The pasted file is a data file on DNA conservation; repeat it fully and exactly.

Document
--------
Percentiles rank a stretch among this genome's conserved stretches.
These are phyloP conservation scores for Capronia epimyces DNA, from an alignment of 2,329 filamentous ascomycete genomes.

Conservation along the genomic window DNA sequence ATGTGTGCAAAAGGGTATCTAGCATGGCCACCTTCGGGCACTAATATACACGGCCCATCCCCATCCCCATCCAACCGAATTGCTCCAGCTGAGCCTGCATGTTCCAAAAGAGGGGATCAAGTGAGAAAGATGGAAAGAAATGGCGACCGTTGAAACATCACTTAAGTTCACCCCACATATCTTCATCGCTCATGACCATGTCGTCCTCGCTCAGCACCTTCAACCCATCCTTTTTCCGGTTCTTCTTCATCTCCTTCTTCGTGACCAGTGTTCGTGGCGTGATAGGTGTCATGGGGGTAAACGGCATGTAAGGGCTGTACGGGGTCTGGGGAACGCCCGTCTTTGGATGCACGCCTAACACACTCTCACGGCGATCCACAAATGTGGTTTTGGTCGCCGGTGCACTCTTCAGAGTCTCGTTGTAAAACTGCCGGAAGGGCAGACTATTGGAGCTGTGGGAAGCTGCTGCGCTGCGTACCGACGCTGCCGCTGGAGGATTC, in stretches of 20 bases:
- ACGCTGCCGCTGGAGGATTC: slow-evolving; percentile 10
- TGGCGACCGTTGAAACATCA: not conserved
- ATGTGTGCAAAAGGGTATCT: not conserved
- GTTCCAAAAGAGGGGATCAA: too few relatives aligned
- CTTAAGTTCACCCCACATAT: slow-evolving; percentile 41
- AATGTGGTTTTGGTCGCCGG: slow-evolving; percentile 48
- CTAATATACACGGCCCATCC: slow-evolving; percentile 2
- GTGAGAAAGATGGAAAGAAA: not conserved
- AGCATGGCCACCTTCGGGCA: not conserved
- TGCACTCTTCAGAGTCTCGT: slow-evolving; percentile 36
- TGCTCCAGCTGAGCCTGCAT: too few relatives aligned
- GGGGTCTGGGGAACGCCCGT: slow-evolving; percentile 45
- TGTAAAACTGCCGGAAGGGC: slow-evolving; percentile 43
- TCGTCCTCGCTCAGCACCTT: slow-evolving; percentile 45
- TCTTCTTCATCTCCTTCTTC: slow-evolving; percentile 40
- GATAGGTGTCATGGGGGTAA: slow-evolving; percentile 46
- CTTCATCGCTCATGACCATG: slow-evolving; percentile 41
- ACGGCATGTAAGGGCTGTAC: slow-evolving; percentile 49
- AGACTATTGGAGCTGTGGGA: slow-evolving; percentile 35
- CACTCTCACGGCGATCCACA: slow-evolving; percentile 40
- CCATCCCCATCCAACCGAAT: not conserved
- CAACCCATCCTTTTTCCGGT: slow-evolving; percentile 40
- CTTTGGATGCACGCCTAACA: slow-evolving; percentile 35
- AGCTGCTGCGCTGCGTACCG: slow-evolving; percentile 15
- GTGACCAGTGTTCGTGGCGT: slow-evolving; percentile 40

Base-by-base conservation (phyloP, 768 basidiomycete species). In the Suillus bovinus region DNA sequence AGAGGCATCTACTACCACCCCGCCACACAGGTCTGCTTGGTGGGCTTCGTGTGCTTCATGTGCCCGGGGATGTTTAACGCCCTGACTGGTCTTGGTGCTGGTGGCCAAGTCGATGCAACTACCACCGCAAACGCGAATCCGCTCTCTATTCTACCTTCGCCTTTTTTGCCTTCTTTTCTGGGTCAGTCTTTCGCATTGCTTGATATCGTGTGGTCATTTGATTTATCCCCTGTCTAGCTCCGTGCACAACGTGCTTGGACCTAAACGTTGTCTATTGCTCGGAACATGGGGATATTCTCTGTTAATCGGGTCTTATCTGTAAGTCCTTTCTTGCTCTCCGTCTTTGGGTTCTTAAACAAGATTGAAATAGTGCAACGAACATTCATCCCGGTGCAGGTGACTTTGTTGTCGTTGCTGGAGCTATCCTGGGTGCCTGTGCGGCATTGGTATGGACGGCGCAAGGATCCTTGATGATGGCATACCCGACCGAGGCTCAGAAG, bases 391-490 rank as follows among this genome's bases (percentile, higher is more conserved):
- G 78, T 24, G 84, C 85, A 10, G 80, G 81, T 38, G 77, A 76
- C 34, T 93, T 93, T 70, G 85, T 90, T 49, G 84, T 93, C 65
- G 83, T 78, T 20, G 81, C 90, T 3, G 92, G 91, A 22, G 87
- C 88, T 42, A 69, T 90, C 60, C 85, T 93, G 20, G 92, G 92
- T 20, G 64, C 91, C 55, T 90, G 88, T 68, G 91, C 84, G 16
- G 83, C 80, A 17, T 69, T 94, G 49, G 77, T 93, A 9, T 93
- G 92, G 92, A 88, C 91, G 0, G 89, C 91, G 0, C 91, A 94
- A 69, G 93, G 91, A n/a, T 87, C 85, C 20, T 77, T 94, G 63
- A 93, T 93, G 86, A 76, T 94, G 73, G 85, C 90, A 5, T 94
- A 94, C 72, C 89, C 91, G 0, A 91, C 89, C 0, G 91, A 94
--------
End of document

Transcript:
Percentiles rank a stretch among this genome's conserved stretches.
These are phyloP conservation scores for Capronia epimyces DNA, from an alignment of 2,329 filamentous ascomycete genomes.

Conservation along the genomic window DNA sequence ATGTGTGCAAAAGGGTATCTAGCATGGCCACCTTCGGGCACTAATATACACGGCCCATCCCCATCCCCATCCAACCGAATTGCTCCAGCTGAGCCTGCATGTTCCAAAAGAGGGGATCAAGTGAGAAAGATGGAAAGAAATGGCGACCGTTGAAACATCACTTAAGTTCACCCCACATATCTTCATCGCTCATGACCATGTCGTCCTCGCTCAGCACCTTCAACCCATCCTTTTTCCGGTTCTTCTTCATCTCCTTCTTCGTGACCAGTGTTCGTGGCGTGATAGGTGTCATGGGGGTAAACGGCATGTAAGGGCTGTACGGGGTCTGGGGAACGCCCGTCTTTGGATGCACGCCTAACACACTCTCACGGCGATCCACAAATGTGGTTTTGGTCGCCGGTGCACTCTTCAGAGTCTCGTTGTAAAACTGCCGGAAGGGCAGACTATTGGAGCTGTGGGAAGCTGCTGCGCTGCGTACCGACGCTGCCGCTGGAGGATTC, in stretches of 20 bases:
- ACGCTGCCGCTGGAGGATTC: slow-evolving; percentile 10
- TGGCGACCGTTGAAACATCA: not conserved
- ATGTGTGCAAAAGGGTATCT: not conserved
- GTTCCAAAAGAGGGGATCAA: too few relatives aligned
- CTTAAGTTCACCCCACATAT: slow-evolving; percentile 41
- AATGTGGTTTTGGTCGCCGG: slow-evolving; percentile 48
- CTAATATACACGGCCCATCC: slow-evolving; percentile 2
- GTGAGAAAGATGGAAAGAAA: not conserved
- AGCATGGCCACCTTCGGGCA: not conserved
- TGCACTCTTCAGAGTCTCGT: slow-evolving; percentile 36
- TGCTCCAGCTGAGCCTGCAT: too few relatives aligned
- GGGGTCTGGGGAACGCCCGT: slow-evolving; percentile 45
- TGTAAAACTGCCGGAAGGGC: slow-evolving; percentile 43
- TCGTCCTCGCTCAGCACCTT: slow-evolving; percentile 45
- TCTTCTTCATCTCCTTCTTC: slow-evolving; percentile 40
- GATAGGTGTCATGGGGGTAA: slow-evolving; percentile 46
- CTTCATCGCTCATGACCATG: slow-evolving; percentile 41
- ACGGCATGTAAGGGCTGTAC: slow-evolving; percentile 49
- AGACTATTGGAGCTGTGGGA: slow-evolving; percentile 35
- CACTCTCACGGCGATCCACA: slow-evolving; percentile 40
- CCATCCCCATCCAACCGAAT: not conserved
- CAACCCATCCTTTTTCCGGT: slow-evolving; percentile 40
- CTTTGGATGCACGCCTAACA: slow-evolving; percentile 35
- AGCTGCTGCGCTGCGTACCG: slow-evolving; percentile 15
- GTGACCAGTGTTCGTGGCGT: slow-evolving; percentile 40

Base-by-base conservation (phyloP, 768 basidiomycete species). In the Suillus bovinus region DNA sequence AGAGGCATCTACTACCACCCCGCCACACAGGTCTGCTTGGTGGGCTTCGTGTGCTTCATGTGCCCGGGGATGTTTAACGCCCTGACTGGTCTTGGTGCTGGTGGCCAAGTCGATGCAACTACCACCGCAAACGCGAATCCGCTCTCTATTCTACCTTCGCCTTTTTTGCCTTCTTTTCTGGGTCAGTCTTTCGCATTGCTTGATATCGTGTGGTCATTTGATTTATCCCCTGTCTAGCTCCGTGCACAACGTGCTTGGACCTAAACGTTGTCTATTGCTCGGAACATGGGGATATTCTCTGTTAATCGGGTCTTATCTGTAAGTCCTTTCTTGCTCTCCGTCTTTGGGTTCTTAAACAAGATTGAAATAGTGCAACGAACATTCATCCCGGTGCAGGTGACTTTGTTGTCGTTGCTGGAGCTATCCTGGGTGCCTGTGCGGCATTGGTATGGACGGCGCAAGGATCCTTGATGATGGCATACCCGACCGAGGCTCAGAAG, bases 391-490 rank as follows among this genome's bases (percentile, higher is more conserved):
- G 78, T 24, G 84, C 85, A 10, G 80, G 81, T 38, G 77, A 76
- C 34, T 93, T 93, T 70, G 85, T 90, T 49, G 84, T 93, C 65
- G 83, T 78, T 20, G 81, C 90, T 3, G 92, G 91, A 22, G 87
- C 88, T 42, A 69, T 90, C 60, C 85, T 93, G 20, G 92, G 92
- T 20, G 64, C 91, C 55, T 90, G 88, T 68, G 91, C 84, G 16
- G 83, C 80, A 17, T 69, T 94, G 49, G 77, T 93, A 9, T 93
- G 92, G 92, A 88, C 91, G 0, G 89, C 91, G 0, C 91, A 94
- A 69, G 93, G 91, A n/a, T 87, C 85, C 20, T 77, T 94, G 63
- A 93, T 93, G 86, A 76, T 94, G 73, G 85, C 90, A 5, T 94
- A 94, C 72, C 89, C 91, G 0, A 91, C 89, C 0, G 91, A 94